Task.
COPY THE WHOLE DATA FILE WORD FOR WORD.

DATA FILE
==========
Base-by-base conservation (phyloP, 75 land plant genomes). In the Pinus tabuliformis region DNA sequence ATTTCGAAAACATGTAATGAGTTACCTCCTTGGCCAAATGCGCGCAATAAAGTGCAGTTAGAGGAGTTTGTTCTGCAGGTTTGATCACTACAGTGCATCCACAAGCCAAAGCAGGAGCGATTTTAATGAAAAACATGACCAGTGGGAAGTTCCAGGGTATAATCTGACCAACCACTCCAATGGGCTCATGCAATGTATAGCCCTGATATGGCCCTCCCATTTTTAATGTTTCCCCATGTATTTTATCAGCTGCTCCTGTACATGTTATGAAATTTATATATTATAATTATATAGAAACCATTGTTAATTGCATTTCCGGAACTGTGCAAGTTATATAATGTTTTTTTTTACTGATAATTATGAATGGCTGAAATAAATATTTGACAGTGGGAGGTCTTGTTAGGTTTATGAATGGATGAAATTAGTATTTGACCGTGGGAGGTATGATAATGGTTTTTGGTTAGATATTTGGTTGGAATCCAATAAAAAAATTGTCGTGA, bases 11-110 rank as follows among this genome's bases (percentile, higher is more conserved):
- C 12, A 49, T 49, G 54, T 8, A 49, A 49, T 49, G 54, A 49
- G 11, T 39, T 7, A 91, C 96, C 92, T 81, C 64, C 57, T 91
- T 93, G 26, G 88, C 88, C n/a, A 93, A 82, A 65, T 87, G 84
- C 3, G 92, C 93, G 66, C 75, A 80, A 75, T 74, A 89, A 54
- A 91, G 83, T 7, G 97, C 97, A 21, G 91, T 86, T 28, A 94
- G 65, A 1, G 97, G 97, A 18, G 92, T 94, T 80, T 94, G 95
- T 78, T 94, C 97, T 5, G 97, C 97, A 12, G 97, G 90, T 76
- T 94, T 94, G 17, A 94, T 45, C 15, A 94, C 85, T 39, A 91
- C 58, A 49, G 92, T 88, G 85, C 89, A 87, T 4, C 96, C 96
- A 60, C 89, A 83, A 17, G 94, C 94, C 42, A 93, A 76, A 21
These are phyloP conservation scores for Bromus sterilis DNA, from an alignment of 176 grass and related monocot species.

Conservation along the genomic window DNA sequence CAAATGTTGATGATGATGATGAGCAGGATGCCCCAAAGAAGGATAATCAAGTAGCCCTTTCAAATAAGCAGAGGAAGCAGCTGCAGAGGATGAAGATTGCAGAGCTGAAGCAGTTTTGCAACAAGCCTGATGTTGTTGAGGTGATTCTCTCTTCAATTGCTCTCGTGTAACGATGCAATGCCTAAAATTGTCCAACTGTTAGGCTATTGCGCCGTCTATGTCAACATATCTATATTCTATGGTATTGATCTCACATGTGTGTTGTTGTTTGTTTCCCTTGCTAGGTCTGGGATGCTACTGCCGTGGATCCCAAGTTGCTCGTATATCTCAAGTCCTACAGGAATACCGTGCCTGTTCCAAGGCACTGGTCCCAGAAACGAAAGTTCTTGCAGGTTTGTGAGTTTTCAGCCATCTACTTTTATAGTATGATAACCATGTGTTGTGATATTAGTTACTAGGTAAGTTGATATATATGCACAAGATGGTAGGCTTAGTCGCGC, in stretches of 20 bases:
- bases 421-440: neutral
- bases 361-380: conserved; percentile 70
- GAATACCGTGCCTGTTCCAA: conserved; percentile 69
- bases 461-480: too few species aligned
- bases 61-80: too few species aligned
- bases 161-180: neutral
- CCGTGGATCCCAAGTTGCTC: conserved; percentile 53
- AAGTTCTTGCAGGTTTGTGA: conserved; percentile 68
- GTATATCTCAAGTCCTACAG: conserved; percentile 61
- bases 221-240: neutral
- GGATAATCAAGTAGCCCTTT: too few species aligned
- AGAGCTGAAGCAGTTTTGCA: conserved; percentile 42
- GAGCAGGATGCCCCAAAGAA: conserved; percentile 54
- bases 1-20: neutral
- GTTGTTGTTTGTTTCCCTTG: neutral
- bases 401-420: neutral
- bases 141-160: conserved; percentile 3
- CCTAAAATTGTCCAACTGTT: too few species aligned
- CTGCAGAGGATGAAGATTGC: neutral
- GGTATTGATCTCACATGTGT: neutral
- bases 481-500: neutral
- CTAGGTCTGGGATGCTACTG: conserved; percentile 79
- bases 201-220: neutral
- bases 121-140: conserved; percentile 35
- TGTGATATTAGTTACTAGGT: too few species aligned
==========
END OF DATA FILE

Base-by-base conservation (phyloP, 75 land plant genomes). In the Pinus tabuliformis region DNA sequence ATTTCGAAAACATGTAATGAGTTACCTCCTTGGCCAAATGCGCGCAATAAAGTGCAGTTAGAGGAGTTTGTTCTGCAGGTTTGATCACTACAGTGCATCCACAAGCCAAAGCAGGAGCGATTTTAATGAAAAACATGACCAGTGGGAAGTTCCAGGGTATAATCTGACCAACCACTCCAATGGGCTCATGCAATGTATAGCCCTGATATGGCCCTCCCATTTTTAATGTTTCCCCATGTATTTTATCAGCTGCTCCTGTACATGTTATGAAATTTATATATTATAATTATATAGAAACCATTGTTAATTGCATTTCCGGAACTGTGCAAGTTATATAATGTTTTTTTTTACTGATAATTATGAATGGCTGAAATAAATATTTGACAGTGGGAGGTCTTGTTAGGTTTATGAATGGATGAAATTAGTATTTGACCGTGGGAGGTATGATAATGGTTTTTGGTTAGATATTTGGTTGGAATCCAATAAAAAAATTGTCGTGA, bases 11-110 rank as follows among this genome's bases (percentile, higher is more conserved):
- C 12, A 49, T 49, G 54, T 8, A 49, A 49, T 49, G 54, A 49
- G 11, T 39, T 7, A 91, C 96, C 92, T 81, C 64, C 57, T 91
- T 93, G 26, G 88, C 88, C n/a, A 93, A 82, A 65, T 87, G 84
- C 3, G 92, C 93, G 66, C 75, A 80, A 75, T 74, A 89, A 54
- A 91, G 83, T 7, G 97, C 97, A 21, G 91, T 86, T 28, A 94
- G 65, A 1, G 97, G 97, A 18, G 92, T 94, T 80, T 94, G 95
- T 78, T 94, C 97, T 5, G 97, C 97, A 12, G 97, G 90, T 76
- T 94, T 94, G 17, A 94, T 45, C 15, A 94, C 85, T 39, A 91
- C 58, A 49, G 92, T 88, G 85, C 89, A 87, T 4, C 96, C 96
- A 60, C 89, A 83, A 17, G 94, C 94, C 42, A 93, A 76, A 21
These are phyloP conservation scores for Bromus sterilis DNA, from an alignment of 176 grass and related monocot species.

Conservation along the genomic window DNA sequence CAAATGTTGATGATGATGATGAGCAGGATGCCCCAAAGAAGGATAATCAAGTAGCCCTTTCAAATAAGCAGAGGAAGCAGCTGCAGAGGATGAAGATTGCAGAGCTGAAGCAGTTTTGCAACAAGCCTGATGTTGTTGAGGTGATTCTCTCTTCAATTGCTCTCGTGTAACGATGCAATGCCTAAAATTGTCCAACTGTTAGGCTATTGCGCCGTCTATGTCAACATATCTATATTCTATGGTATTGATCTCACATGTGTGTTGTTGTTTGTTTCCCTTGCTAGGTCTGGGATGCTACTGCCGTGGATCCCAAGTTGCTCGTATATCTCAAGTCCTACAGGAATACCGTGCCTGTTCCAAGGCACTGGTCCCAGAAACGAAAGTTCTTGCAGGTTTGTGAGTTTTCAGCCATCTACTTTTATAGTATGATAACCATGTGTTGTGATATTAGTTACTAGGTAAGTTGATATATATGCACAAGATGGTAGGCTTAGTCGCGC, in stretches of 20 bases:
- bases 421-440: neutral
- bases 361-380: conserved; percentile 70
- GAATACCGTGCCTGTTCCAA: conserved; percentile 69
- bases 461-480: too few species aligned
- bases 61-80: too few species aligned
- bases 161-180: neutral
- CCGTGGATCCCAAGTTGCTC: conserved; percentile 53
- AAGTTCTTGCAGGTTTGTGA: conserved; percentile 68
- GTATATCTCAAGTCCTACAG: conserved; percentile 61
- bases 221-240: neutral
- GGATAATCAAGTAGCCCTTT: too few species aligned
- AGAGCTGAAGCAGTTTTGCA: conserved; percentile 42
- GAGCAGGATGCCCCAAAGAA: conserved; percentile 54
- bases 1-20: neutral
- GTTGTTGTTTGTTTCCCTTG: neutral
- bases 401-420: neutral
- bases 141-160: conserved; percentile 3
- CCTAAAATTGTCCAACTGTT: too few species aligned
- CTGCAGAGGATGAAGATTGC: neutral
- GGTATTGATCTCACATGTGT: neutral
- bases 481-500: neutral
- CTAGGTCTGGGATGCTACTG: conserved; percentile 79
- bases 201-220: neutral
- bases 121-140: conserved; percentile 35
- TGTGATATTAGTTACTAGGT: too few species aligned